As bridges go, it's not the stately Sunshine Skyway, the bustling Howard Frankland or even much of a place to fish like the Gandy Bridge used to be.
It is a gray and red weathered drawbridge tucked behind downtown on Laurel Street on the Hillsborough River. Its front pilings are marked by colorful graffiti from college rowers.
But the modest Laurel Street Bridge has a secret identity, a past that one group wants to dust off as the city promotes the surrounding Riverwalk project.
It used to be called the Fortune Street Bridge, named after Fortune Taylor, a former slave who received the homestead title to 33 acres on the east side of the Hillsborough River in 1875.
In 1967, the construction of Interstate 275 through downtown and West Tampa disrupted many streets, including the bridge, and its name was switched to the Laurel Street Bridge.
"We just think that since the city is building the Riverwalk, and the city is highlighting its history, well the history needs to be accurate," said Fred Hearns, president of the Tampa Bay chapter of the Association for the Study of African-American Life and History.
History books say Fortune Taylor was a successful businesswoman who sold baked goods. Because she was free, she was able to marry her longtime partner, Benjamin Taylor, in 1866. It's unclear how she obtained the land on the east bank of the Hillsborough, though Hearns said it may have come during Reconstruction from land confiscated from the Confederacy.
Later, the city gained ownership of her land. Her white neighbors, who called her Madame Fortune Taylor, renamed Fortune Street in her honor, according to the book Southern Discomfort: Women's Activism in Tampa, Florida, 1880s-1920s.
Although her name has been erased from the bridge, Taylor is still recognized on a short sliver of roadway known as Fortune Street between Doyle Carlton and N Ashley drives.
But it's the bridge that Hearns says should carry her name because it holds more important significance to Tampa.
In 1892, Hugh McFarlane, a lawyer considered a founder of West Tampa, made an agreement with Taylor to build a bridge to connect West Tampa to east Tampa.
The bridge was a huge help to cigar factories that had sprung up in West Tampa, but it also served as a symbolic racial link between whites and Hispanics on the west side and blacks on the east.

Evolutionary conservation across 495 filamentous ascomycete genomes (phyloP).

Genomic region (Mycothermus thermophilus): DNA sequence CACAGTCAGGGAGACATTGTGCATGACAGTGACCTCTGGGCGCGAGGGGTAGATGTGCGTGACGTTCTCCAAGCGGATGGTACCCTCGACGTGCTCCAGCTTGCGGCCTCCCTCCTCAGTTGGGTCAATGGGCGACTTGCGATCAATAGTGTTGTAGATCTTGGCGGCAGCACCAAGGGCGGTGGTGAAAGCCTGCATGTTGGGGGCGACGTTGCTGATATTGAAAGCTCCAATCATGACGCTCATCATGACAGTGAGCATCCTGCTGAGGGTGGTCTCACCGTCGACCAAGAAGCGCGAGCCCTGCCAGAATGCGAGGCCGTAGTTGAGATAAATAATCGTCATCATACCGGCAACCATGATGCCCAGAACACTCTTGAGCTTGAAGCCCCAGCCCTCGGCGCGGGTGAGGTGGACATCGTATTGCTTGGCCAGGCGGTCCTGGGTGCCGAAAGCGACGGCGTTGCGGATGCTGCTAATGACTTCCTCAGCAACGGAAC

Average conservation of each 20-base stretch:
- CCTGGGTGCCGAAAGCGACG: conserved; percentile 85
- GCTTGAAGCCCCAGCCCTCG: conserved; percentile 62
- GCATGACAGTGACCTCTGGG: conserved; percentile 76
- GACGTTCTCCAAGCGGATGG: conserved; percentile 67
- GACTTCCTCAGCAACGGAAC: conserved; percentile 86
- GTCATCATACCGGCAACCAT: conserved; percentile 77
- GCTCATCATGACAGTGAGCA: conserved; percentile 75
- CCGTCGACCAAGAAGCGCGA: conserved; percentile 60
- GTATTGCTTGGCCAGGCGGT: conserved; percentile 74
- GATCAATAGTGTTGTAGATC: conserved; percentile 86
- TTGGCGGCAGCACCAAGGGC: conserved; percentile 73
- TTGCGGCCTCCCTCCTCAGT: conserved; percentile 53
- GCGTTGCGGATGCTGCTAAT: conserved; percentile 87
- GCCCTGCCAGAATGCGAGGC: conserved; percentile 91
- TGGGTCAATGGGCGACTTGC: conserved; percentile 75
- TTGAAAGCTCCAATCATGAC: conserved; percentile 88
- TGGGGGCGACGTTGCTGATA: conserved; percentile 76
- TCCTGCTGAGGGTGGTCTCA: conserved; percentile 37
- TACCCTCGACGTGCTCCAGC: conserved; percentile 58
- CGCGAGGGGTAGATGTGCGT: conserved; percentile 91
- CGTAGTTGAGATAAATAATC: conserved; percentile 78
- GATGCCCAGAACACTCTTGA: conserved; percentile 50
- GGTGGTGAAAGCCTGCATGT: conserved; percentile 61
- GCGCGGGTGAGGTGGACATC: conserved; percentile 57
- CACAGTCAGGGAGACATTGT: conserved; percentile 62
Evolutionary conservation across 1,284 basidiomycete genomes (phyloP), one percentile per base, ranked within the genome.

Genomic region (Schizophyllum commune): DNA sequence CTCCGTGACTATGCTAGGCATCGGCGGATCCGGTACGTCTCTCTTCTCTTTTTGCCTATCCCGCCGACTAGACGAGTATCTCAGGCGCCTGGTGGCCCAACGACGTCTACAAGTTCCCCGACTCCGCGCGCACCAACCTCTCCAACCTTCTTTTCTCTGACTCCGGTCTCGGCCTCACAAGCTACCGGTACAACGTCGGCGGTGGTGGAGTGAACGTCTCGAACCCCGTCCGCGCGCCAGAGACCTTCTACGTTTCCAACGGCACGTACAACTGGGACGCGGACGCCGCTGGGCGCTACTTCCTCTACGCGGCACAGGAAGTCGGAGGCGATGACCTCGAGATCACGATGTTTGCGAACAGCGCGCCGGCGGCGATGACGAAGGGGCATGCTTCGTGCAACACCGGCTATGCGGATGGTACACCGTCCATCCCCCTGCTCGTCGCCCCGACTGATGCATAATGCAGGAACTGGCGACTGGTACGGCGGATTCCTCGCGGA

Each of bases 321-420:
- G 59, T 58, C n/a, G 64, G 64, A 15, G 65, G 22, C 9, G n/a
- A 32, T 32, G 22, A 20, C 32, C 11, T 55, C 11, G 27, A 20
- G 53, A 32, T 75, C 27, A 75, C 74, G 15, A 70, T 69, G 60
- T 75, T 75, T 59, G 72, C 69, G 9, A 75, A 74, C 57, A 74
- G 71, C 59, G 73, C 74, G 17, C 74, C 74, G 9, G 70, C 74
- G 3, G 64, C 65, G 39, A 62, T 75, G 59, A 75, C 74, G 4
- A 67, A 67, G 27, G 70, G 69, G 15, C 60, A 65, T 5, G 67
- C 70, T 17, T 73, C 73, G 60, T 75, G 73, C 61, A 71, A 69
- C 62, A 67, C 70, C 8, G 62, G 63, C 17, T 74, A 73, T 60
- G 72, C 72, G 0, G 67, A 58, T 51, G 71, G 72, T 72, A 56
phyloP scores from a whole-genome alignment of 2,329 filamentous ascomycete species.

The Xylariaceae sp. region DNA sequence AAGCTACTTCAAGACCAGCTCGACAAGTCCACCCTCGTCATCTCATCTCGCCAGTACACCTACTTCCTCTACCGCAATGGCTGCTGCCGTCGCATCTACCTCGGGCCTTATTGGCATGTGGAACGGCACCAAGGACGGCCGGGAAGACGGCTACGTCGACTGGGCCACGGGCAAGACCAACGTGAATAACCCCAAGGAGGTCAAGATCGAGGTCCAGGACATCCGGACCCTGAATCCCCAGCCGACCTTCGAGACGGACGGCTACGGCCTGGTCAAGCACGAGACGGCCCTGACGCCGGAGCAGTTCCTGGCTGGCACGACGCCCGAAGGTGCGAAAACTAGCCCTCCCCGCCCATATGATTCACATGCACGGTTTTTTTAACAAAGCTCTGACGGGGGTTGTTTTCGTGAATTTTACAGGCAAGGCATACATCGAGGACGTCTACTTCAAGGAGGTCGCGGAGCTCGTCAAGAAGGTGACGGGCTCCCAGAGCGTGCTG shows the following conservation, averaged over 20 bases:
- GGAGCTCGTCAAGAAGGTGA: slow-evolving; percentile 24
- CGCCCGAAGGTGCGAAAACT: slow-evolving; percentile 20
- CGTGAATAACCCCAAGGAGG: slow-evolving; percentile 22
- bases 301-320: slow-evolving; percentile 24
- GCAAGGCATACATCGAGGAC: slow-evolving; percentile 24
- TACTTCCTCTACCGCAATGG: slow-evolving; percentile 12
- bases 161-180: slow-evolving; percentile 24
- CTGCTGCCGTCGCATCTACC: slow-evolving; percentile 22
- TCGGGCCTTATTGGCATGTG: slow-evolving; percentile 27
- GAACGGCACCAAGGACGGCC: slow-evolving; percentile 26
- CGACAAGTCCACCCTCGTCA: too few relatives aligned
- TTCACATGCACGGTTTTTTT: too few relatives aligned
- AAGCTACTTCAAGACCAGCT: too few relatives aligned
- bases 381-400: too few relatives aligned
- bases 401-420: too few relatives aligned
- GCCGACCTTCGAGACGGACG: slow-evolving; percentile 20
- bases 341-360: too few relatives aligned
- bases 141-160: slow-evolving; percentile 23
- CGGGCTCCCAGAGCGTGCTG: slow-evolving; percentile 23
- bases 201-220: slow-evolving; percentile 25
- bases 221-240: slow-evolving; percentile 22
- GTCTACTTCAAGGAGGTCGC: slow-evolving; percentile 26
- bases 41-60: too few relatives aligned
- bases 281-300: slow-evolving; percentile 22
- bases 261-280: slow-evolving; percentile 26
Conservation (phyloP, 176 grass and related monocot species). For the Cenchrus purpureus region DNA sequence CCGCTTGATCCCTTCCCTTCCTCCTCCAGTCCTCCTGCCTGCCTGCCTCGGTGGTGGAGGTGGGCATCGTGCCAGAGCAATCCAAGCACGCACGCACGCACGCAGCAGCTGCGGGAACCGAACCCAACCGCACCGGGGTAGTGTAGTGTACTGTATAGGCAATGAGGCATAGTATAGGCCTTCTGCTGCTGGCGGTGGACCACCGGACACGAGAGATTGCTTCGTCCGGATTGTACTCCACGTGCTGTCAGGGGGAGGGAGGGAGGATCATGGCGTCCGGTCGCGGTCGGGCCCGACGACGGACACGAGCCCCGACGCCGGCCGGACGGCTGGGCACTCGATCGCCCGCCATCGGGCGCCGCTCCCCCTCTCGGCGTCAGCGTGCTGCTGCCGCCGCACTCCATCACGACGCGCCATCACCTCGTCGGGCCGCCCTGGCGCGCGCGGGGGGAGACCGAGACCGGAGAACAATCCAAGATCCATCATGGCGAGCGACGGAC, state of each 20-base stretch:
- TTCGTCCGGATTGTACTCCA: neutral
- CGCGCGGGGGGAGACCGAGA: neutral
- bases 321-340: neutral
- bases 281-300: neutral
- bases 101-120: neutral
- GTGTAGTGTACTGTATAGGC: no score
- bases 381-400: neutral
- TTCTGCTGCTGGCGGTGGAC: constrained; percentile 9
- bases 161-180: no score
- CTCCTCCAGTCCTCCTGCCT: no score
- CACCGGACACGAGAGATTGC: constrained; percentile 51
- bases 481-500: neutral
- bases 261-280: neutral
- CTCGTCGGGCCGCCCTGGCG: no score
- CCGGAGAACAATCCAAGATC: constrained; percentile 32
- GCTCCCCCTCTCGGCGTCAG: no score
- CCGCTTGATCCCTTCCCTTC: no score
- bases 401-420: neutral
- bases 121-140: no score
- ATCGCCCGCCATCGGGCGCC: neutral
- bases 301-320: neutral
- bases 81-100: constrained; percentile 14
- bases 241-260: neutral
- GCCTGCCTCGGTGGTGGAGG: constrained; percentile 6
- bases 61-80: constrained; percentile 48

"That name is a part of Tampa's history, not just African-American history," Hearns said, "everybody walked across that bridge."
Hearns' group has asked the city to restore the bridge's old name as part of the $40-million Riverwalk project. The 2.2-mile waterside walkway will someday link the Channel District to Tampa Heights along Garrison Channel and the Hillsborough River. It will also go under the Laurel Street Bridge.
The walkway includes signs and historical markers highlighting Tampa history, and Hearns wants Taylor's contributions noted, too.
But when his group asked the city for a name change, the request was denied because the city wants to keep the name of the bridge and Laurel Street consistent.
"We weren't supportive of that because we felt that it would cause driver confusion," Tampa transportation manager Jean Dorzback said.
The city, however, has recognized at least one other bridge name that doesn't correspond with its roadway. In 2007, Tampa rededicated the Eugene Holtsinger Bridge along N Boulevard. The bridge had been named after an early developer in 1959, but over the years people, including local officials, referred to it as the "North Boulevard Bridge," until the city formally reinstated its proper name.
Reminded of that case, Hearns wondered why the city seemed unwilling to act on the Laurel Street bridge request.
"What is the policy? Whatever it is, it ought to be consistent," he said. "But we're not going to fight City Hall if it looks like it's going to be a long, drawn-out process."
Dorzback pointed out a big difference between the Holtsinger Bridge and the Laurel Street Bridge. There's already a Fortune Street in Tampa and the bridge isn't on it. Having Fortune Street away from the Fortune Street Bridge would cause confusion, she said.
Hearns' group has asked Dorzback for a compromise. They want a historic landmark sign erected at the bridge, similar to the ones seen all over the city marking points of interest.
Dorzback said she's receptive to that idea.
"That way you don't need to involve (the state Department of Transportation) or won't take an act of Congress," Hearns said. "It'll cost a couple hundred bucks and it will make us happy."
Hearns plans to meet with city officials about the request on Feb. 23. He hopes the signs, if approved, could be in place before the Riverwalk project moves toward sprucing up areas around the bridge.
Justin George can be reached at (813) 226-3368 or email@example.com.